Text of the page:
Dad, We've Been Evicted.

root - Posted on 27 May 2002

One woman's terrifying journey through eviction from The Bayview district apartment of her and her whole family

by Gay Montgomery/PoorNewsNetwork media intern

How did I get here? When did the journey to nowhere begin? Why was I closing the door for the last time on my apartment of over 30 years in the Bay view district of San Francisco? Was it when I walked out of the Homeless Advocacy Project, and knew that I had to find a place for my 61-year-old father to live by 5:00 pm that same day? I felt as low as the curb.

When I got to my apartment I knew my father was waiting for his dinner. He did not know it was time to move out. My footsteps were beating in my heart like a drum and I moved like a snail as I fixed his dinner as usual. I still could not face the reality of telling him, "Dad, we’ve been evicted." I said nothing.

"Do you have the rent." It was September 25, 2001. The Manager, knocked at the door, a torturing sound if you are behind on your rent, because you had to use money like I did, for liquid Drano on my apartments broken plumbing for months and months.

I was leaving the next day on a trip to Georgia. I said, "My father will have it for you. Did you know our car got towed?...Did you come to see the sink? ...Did you bring the key for the garage?" He just stood there like a bull, staring, hands on his hips, scowl on his face, impatience in his voice, he said in a loud voice, "NO!" Then he turned on his heel and left. I slammed the door so he could hear it. I thought, why did he come here on the 25th asking for rent, he had not done any repairs on the apartment since the owner had acquired the place in 1996. I thought we should be able to live here for free anyway, like the scores of roaches did. The Manager and I never got along; I felt heat and hatred whenever I saw him. After he left I drafted a letter to the owner of the building, asking for the garage to be opened and the sink to be unstopped and left on my trip. Riding a wave of uneasiness, I went to Georgia to help mom with the family business. Little did I know that he was to begin a process of evicting me.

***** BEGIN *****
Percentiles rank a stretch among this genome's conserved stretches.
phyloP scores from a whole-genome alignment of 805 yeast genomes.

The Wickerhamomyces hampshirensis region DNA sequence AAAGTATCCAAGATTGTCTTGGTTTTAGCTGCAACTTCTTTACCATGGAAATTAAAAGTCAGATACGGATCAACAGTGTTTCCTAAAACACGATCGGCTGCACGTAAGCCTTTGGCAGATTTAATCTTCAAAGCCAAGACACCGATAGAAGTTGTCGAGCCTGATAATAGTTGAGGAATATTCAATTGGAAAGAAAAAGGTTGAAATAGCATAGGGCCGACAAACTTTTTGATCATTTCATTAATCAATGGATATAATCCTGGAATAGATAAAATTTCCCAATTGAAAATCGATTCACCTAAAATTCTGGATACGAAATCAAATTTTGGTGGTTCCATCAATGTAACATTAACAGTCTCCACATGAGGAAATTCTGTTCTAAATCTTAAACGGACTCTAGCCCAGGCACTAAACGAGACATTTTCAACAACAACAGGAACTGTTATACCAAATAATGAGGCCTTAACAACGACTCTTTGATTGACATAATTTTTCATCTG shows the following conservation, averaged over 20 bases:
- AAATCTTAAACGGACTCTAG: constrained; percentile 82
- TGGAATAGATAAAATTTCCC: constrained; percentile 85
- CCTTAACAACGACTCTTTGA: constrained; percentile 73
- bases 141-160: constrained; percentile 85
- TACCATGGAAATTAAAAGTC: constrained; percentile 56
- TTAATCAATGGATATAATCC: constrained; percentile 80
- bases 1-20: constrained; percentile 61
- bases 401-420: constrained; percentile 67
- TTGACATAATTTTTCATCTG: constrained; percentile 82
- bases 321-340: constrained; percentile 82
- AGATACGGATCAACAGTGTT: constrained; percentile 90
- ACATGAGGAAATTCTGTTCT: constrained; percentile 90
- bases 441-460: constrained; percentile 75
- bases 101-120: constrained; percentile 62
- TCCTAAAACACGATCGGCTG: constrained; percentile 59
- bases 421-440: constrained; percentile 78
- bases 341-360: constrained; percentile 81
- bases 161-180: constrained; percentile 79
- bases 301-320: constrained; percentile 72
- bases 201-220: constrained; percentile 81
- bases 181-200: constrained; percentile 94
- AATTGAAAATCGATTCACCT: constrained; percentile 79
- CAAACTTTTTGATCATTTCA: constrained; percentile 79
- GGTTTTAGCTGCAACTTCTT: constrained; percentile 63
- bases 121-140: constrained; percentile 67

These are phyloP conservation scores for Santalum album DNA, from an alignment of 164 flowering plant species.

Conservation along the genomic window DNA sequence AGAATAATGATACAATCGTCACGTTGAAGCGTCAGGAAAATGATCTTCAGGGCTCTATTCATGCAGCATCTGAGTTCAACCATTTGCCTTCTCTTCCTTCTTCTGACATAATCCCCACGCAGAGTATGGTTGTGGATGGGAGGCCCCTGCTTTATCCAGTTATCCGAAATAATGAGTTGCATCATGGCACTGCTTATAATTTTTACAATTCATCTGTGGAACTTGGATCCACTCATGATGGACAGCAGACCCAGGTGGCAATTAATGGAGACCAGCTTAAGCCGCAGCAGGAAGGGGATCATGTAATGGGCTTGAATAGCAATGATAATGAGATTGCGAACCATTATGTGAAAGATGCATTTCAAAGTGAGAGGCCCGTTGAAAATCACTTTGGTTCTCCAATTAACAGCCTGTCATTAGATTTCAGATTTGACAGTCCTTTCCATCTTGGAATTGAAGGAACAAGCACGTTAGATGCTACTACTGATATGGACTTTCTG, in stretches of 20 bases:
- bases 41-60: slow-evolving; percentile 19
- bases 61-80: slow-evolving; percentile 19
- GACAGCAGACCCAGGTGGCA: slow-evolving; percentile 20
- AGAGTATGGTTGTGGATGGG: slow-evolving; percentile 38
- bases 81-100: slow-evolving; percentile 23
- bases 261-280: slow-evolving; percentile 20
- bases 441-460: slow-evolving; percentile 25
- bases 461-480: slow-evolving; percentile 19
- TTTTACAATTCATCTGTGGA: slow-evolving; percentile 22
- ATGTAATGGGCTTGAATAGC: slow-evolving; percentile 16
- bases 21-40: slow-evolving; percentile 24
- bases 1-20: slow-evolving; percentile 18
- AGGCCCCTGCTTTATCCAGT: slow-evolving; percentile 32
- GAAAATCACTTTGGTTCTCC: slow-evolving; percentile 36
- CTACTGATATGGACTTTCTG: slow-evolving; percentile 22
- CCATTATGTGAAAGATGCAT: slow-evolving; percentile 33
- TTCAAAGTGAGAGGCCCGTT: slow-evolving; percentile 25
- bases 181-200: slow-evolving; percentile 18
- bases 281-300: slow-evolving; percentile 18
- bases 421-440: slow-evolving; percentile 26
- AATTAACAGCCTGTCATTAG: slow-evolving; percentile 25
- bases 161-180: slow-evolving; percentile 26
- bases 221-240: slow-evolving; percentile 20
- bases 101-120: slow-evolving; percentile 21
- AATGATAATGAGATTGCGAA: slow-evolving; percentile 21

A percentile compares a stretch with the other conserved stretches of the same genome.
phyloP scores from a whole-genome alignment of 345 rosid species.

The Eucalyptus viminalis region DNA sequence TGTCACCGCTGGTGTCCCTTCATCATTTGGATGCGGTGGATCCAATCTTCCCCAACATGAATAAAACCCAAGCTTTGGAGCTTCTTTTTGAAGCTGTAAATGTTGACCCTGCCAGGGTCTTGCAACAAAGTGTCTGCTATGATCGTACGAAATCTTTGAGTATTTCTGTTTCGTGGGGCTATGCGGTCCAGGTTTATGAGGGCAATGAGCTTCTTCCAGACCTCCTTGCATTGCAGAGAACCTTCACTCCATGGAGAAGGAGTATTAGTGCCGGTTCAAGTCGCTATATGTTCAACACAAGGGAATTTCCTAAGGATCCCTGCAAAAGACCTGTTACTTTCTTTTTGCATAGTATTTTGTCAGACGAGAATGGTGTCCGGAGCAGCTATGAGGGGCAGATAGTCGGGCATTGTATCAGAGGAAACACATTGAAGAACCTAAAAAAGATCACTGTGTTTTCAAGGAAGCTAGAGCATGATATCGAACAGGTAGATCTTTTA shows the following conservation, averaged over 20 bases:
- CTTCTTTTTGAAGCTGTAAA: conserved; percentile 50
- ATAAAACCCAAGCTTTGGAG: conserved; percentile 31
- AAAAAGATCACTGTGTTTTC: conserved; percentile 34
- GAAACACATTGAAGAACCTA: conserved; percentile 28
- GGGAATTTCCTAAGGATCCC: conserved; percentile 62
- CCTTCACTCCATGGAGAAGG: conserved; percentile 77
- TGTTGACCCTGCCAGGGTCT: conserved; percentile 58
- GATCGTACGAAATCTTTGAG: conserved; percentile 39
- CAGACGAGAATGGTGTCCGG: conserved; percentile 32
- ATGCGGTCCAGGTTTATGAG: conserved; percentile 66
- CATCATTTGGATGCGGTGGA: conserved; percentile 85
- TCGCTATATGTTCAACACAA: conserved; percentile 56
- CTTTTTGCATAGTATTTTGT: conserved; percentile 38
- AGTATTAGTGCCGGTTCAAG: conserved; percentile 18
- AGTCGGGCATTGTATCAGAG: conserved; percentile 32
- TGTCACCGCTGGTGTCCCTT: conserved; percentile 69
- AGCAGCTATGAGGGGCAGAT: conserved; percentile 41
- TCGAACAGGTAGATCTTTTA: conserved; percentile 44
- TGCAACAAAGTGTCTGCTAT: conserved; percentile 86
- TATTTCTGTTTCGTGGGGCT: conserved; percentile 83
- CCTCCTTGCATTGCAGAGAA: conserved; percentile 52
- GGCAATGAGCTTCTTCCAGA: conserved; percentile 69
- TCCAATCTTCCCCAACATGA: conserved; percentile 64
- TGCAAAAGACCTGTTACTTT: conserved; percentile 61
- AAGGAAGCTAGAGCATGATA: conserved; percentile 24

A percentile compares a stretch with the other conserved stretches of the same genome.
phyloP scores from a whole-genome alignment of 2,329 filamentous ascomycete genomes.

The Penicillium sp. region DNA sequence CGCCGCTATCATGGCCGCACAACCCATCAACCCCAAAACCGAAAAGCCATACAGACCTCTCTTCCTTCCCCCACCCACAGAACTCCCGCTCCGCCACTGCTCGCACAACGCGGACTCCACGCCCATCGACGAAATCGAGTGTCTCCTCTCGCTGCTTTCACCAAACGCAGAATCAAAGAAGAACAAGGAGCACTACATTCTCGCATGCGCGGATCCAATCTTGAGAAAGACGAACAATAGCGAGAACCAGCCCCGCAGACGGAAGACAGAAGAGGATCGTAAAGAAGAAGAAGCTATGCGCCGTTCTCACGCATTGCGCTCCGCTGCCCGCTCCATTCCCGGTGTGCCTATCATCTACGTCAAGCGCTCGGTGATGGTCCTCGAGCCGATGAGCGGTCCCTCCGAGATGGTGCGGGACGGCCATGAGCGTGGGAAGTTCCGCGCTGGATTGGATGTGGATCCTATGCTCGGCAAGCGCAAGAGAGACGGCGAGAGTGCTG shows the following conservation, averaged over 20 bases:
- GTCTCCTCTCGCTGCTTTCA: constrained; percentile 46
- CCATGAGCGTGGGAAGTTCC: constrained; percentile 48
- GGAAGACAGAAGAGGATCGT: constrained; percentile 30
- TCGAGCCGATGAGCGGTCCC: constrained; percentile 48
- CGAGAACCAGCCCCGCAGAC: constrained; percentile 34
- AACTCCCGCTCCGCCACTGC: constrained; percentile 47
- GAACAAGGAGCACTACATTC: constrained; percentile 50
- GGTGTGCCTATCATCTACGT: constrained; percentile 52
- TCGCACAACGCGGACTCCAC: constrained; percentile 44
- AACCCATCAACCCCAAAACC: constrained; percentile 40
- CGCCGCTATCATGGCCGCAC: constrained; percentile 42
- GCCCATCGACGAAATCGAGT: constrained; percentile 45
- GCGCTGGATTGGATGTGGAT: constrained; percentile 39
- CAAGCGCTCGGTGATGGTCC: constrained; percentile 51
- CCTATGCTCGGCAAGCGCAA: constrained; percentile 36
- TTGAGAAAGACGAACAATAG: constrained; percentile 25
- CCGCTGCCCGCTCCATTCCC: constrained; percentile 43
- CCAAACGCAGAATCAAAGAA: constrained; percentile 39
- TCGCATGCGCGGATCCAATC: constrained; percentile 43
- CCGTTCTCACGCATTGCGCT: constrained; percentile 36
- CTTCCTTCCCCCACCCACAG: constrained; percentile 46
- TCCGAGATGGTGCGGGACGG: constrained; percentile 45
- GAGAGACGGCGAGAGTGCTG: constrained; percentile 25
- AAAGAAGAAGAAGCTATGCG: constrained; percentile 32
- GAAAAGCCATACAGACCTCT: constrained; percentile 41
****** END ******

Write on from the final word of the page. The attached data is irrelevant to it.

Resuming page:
I got back to San Francisco five days before Halloween. I felt no need to worry about rent. All I could think about was that my 13 year old son had gotten too old for a costume. I was worried that I’d have to try and scrape up the money at the last minute. That morning my son’s stepbrother came bouncing in asking for a breakfast of bacon and grits and money so he and my son could go downtown shopping. When my son opened the door his eyes looked real big as he handed me a paper that was taped to the door. He said, "Mom what’s this." Notice to Vacate by October 31, 2001 was at the top of the letter in large type. I said, "It’s nothing" as I handed him money. I sat on my bed and just cried. My heart felt so heavy like an anvil was on it; I could not believe what was happening to me. Time seemed to stop.